Measles still a killer in Myanmar's isolated Naga region
Avoidable deaths 'a result of years of official neglect and slow government response'
A health care worker vaccinates a child for measles in Htan Khaw Lama village near the town of Lahe in Myanmar's remote Naga region on Aug. 1. (Photo supplied)
Most of the Christians in a remote mountain village in Naga, northwestern Myanmar, would not have expected dozens of people, mostly children, to die from a measles outbreak.
The outbreak began in Htan Khaw Lama village in Lahe township in June. As of Aug. 25, the death toll was 54 people of whom 49 were children.
The spread of a preventable but highly contagious disease highlighted the lack of even the most basic health care, education and infrastructure in the long neglected region which borders India.
There is only one medical doctor and 26 medical workers among 97 villages around the town of Lahe, according to Lucas Thet Naung, a National League for Democracy (NLD) lawmaker for Lahe constituency.
"The government needs to prioritize basic health care, good communication systems and food security in the Naga region," said Thet Naung.
He also blamed the slow release of data for many of the deaths. At least 38 people died while he prepared a report to submit to the speaker of the Lower House in early August.
The measles outbreak has further revealed that the government's vaccination program has not been carried out in most of the villages in Naga. Now there are plans to carry out a vaccination program in three townships in October.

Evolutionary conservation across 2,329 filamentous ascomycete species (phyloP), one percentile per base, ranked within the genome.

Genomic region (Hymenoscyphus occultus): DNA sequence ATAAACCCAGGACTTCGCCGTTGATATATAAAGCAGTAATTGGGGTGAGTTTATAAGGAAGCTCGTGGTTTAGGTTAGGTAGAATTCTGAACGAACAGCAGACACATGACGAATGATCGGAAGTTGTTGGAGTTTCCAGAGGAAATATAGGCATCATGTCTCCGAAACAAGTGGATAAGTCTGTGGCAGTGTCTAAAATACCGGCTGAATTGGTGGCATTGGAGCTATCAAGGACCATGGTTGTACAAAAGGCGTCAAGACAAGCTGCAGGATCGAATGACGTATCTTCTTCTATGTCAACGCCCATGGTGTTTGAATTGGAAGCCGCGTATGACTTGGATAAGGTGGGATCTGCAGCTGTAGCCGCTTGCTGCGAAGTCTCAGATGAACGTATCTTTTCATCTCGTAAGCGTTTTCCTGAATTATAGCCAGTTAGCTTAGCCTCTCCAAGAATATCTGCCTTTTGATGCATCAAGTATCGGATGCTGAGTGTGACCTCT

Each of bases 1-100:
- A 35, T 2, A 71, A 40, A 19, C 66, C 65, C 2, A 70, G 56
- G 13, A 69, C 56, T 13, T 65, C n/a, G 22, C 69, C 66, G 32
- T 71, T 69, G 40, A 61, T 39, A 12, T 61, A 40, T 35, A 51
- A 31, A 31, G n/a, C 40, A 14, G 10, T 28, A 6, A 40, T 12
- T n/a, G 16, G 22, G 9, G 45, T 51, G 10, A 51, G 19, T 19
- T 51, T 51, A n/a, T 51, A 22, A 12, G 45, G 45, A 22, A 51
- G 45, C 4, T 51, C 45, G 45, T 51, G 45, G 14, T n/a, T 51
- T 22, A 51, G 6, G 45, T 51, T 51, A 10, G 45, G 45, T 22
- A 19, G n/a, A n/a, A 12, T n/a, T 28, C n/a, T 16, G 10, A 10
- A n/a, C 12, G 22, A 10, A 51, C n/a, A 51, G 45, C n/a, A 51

Lucas Thet Naung, a 32-year-old Catholic Lower House lawmaker from the ruling National League for Democracy. He represents the Lahe township constituency. (ucanews.com photo)
Bernard Kay Sai, a Catholic and chairperson of the Naga Self-Administered Zone, said that medical woes are also prevalent in Nanyun township where malnutrition and a lack of hygiene leads to health problems.
About 120,000 people — who survive mainly through subsistence farming and hunting — live in Naga which overlaps northeastern India and northwestern Myanmar.
More than 90 percent of Naga people identify as Christians, mostly Baptists as a result of American missionary work during the 19th century.
The Christian-stronghold was neglected by Myanmar's former military regime who ruled for more than 50 years. There are only nine high schools and only three townships have hospitals.
It was designated as a "gray area," because rebel groups operated in the region so non-governmental organizations were not allowed to assist the people.
With the ending of military rule and a landslide victory by the NLD in the November 2015 election, there is the prospect of development in the Naga hills.
"I hope that the government will invite NGOs to work in the Naga region in the near future as food security, education and infrastructure needs to be developed," said Thet Naung.
The 32-year-old local lawmaker has a vision of promoting education in the region. He also has plans to develop the region by opening the culture and traditions of ethnic Naga tribes to community-based tourism.
For Kay Sai, the region is still in transition and much development work needs to be done. The government is planning to pave roads so people can move from one village to another easier and is going to improve the farming system in order to raise incomes, he said.
"We need government support for the development of the region such as health care, livelihood, transportation and communication," said Kay Sai.
Children in Htan Khaw Lama village in Lahe township, Aug. 1. (Photo supplied )
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